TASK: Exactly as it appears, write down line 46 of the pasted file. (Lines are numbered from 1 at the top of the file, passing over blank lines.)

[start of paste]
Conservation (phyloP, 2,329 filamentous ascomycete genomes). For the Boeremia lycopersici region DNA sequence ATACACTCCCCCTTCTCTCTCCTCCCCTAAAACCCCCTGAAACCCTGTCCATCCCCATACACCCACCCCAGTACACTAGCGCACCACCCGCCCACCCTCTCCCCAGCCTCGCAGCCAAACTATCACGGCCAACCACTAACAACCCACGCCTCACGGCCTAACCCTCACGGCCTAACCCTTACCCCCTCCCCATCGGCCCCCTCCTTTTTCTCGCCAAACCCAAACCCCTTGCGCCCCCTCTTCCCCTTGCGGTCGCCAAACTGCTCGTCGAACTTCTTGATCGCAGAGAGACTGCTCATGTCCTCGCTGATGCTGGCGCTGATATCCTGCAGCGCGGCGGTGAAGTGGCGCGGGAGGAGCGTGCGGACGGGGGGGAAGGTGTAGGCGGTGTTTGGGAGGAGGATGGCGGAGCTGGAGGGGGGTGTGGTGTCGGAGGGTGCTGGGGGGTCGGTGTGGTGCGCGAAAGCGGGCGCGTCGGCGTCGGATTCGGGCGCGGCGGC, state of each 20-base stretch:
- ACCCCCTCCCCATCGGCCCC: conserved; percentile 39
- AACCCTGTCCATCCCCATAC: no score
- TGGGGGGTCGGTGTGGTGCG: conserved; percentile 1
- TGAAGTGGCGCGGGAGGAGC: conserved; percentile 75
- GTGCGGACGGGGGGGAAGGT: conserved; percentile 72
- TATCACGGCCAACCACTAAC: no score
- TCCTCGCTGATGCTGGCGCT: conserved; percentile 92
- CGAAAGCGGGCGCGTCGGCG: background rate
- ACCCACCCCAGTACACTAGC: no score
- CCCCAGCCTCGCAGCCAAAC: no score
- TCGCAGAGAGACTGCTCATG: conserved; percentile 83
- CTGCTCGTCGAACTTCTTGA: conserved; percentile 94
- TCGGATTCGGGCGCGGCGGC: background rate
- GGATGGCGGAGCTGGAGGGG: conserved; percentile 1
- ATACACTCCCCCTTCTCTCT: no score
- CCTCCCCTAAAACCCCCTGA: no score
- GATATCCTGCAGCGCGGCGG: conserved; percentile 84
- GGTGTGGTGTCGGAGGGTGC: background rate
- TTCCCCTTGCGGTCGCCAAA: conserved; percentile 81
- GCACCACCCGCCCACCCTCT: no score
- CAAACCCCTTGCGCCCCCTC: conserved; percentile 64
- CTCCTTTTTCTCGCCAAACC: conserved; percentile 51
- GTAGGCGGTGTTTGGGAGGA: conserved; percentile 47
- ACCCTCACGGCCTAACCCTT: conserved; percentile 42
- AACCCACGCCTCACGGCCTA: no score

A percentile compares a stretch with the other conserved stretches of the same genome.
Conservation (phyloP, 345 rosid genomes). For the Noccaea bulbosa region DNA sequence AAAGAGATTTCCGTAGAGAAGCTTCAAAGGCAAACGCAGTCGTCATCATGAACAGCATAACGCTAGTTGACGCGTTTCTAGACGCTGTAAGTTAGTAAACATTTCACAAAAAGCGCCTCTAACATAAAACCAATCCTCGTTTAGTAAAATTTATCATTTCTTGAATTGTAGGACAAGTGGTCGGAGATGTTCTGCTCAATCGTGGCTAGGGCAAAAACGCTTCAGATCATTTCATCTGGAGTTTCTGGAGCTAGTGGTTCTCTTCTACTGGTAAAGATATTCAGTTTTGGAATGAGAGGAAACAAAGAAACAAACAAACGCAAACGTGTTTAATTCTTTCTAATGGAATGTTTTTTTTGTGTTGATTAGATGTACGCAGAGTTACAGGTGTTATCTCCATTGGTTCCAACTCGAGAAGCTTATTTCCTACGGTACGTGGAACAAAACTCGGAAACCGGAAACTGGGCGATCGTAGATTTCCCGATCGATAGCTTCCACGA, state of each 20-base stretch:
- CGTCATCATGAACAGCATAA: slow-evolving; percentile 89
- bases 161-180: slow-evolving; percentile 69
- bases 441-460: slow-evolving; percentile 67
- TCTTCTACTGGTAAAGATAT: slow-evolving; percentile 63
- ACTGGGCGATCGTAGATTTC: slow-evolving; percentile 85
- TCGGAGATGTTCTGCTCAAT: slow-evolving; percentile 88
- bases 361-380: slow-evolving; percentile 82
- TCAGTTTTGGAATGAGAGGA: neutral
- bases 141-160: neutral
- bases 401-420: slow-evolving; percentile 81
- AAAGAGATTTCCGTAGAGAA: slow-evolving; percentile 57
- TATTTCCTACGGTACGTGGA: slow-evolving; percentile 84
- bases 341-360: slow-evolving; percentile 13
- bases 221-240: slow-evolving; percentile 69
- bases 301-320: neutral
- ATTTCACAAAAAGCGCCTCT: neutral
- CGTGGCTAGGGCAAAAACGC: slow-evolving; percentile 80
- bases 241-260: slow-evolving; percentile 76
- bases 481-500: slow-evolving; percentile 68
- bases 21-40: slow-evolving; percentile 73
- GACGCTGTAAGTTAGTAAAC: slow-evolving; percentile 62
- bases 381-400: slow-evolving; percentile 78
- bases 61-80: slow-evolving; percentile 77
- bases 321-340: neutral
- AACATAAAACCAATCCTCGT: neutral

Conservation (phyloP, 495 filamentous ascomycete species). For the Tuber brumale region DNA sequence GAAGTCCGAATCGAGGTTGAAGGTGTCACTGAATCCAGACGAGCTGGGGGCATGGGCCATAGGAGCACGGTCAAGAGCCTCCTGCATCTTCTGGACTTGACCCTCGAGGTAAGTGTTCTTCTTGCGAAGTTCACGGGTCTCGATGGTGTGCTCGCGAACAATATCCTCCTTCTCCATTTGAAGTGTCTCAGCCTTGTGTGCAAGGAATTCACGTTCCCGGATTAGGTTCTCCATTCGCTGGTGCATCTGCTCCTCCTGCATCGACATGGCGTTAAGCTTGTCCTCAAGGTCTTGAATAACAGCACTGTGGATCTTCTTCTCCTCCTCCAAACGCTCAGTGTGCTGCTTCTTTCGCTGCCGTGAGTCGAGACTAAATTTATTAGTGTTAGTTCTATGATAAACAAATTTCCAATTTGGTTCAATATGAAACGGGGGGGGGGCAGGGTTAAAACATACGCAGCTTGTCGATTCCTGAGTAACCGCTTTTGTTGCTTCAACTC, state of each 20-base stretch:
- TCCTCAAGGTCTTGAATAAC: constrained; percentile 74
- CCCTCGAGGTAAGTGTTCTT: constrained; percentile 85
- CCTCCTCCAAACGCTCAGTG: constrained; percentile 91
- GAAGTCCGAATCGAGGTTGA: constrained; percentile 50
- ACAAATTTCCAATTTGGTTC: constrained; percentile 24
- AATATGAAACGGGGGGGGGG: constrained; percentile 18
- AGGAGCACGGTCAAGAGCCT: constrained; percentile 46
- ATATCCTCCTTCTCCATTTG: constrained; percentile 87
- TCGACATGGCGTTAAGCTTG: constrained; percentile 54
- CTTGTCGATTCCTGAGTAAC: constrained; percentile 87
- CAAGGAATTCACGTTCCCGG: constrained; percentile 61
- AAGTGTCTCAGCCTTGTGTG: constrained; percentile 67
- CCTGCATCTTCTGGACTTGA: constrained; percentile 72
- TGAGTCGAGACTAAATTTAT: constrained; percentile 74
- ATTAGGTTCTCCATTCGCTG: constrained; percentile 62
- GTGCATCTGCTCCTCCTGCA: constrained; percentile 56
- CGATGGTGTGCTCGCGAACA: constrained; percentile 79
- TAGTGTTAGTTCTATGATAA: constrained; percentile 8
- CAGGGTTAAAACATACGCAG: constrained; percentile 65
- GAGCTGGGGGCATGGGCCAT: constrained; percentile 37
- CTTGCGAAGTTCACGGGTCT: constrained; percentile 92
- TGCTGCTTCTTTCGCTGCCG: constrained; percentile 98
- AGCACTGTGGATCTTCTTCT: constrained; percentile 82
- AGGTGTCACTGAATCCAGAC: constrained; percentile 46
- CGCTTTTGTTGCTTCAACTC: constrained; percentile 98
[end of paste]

- bases 241-260: slow-evolving; percentile 76